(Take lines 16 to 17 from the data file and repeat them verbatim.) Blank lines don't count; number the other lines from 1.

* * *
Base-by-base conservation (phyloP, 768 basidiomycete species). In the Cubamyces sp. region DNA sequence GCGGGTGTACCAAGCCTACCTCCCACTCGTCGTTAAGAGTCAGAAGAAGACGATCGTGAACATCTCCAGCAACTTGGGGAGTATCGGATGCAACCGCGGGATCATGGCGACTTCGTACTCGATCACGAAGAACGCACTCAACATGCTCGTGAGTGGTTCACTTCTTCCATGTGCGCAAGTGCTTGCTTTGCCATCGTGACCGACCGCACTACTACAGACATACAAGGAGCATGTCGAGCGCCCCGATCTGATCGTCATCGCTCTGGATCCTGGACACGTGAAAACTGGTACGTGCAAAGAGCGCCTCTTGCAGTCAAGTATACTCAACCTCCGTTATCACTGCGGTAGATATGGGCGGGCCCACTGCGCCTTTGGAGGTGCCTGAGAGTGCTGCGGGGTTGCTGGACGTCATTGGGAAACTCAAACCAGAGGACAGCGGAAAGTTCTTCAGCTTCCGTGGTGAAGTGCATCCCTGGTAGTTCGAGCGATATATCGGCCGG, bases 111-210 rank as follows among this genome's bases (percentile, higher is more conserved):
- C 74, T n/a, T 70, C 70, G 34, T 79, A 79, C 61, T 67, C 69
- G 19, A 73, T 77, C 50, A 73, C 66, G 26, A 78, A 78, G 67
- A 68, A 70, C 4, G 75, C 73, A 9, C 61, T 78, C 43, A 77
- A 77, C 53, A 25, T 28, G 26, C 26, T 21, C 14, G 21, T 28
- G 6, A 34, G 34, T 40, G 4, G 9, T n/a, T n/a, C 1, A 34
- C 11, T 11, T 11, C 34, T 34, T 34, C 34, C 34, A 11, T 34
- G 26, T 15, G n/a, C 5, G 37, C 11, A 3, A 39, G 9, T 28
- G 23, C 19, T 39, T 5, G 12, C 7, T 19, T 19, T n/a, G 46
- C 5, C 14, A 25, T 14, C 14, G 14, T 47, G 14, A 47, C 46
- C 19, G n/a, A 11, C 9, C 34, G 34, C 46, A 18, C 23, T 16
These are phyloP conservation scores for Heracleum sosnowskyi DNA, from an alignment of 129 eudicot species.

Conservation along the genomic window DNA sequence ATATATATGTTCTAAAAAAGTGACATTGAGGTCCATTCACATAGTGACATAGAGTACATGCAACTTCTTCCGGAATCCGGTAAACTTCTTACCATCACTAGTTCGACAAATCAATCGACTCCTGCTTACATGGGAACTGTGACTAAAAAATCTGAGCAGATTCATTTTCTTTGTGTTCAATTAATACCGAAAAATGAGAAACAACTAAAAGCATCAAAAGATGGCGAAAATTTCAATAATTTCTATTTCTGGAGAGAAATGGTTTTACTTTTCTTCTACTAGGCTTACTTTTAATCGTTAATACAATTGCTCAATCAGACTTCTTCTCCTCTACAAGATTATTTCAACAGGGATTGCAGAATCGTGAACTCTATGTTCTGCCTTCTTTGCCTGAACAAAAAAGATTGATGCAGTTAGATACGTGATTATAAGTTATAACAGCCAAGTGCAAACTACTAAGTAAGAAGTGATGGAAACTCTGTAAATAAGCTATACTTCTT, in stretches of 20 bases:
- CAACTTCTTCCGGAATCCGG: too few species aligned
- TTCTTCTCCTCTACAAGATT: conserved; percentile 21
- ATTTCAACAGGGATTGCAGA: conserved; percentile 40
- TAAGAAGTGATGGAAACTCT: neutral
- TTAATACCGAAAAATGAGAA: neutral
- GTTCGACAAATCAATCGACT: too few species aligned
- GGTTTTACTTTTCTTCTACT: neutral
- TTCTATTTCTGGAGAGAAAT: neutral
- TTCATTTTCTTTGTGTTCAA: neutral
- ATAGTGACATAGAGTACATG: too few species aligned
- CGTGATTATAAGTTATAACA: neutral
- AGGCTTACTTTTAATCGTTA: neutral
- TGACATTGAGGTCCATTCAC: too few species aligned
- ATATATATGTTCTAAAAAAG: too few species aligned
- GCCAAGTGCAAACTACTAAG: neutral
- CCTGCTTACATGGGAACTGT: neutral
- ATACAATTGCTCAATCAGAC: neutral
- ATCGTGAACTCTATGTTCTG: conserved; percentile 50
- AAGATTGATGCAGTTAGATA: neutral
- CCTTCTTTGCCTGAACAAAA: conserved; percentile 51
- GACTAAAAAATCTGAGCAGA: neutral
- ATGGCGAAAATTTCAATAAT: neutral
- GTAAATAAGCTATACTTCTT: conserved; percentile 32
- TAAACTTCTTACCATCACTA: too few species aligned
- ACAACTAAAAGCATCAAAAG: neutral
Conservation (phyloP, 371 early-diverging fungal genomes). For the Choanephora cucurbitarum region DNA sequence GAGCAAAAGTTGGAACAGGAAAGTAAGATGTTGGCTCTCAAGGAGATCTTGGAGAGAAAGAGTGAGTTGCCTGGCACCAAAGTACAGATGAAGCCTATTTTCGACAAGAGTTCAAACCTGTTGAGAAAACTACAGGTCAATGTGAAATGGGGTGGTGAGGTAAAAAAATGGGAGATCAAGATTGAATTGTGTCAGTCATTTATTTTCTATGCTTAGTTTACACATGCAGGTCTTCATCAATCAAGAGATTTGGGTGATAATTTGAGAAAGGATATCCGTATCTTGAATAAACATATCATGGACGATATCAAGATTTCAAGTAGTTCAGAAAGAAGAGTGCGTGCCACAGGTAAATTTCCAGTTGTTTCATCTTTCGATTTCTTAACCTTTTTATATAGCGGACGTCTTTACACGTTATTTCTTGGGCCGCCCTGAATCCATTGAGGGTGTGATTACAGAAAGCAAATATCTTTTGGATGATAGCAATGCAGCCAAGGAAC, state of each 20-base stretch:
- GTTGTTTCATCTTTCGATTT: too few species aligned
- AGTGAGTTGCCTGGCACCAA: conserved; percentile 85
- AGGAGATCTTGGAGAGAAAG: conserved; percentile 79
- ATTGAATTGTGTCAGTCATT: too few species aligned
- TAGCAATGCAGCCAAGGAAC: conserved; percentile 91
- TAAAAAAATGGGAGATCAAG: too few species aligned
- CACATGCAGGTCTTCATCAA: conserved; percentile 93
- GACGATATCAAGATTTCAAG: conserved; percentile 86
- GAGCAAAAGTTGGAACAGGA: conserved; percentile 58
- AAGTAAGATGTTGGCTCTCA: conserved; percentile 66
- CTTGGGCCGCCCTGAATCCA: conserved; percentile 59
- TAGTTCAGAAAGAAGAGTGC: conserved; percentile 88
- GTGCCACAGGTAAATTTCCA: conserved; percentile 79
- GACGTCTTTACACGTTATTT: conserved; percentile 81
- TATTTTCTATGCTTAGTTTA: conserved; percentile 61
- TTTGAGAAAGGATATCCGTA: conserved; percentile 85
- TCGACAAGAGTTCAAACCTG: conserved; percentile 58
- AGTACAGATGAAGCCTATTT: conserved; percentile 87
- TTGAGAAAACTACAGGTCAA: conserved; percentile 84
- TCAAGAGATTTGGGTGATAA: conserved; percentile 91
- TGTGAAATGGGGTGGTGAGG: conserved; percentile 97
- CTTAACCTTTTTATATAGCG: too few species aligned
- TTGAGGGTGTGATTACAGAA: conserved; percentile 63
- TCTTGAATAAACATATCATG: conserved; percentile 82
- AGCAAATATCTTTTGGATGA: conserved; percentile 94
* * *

- ATTTCAACAGGGATTGCAGA: conserved; percentile 40
- TAAGAAGTGATGGAAACTCT: neutral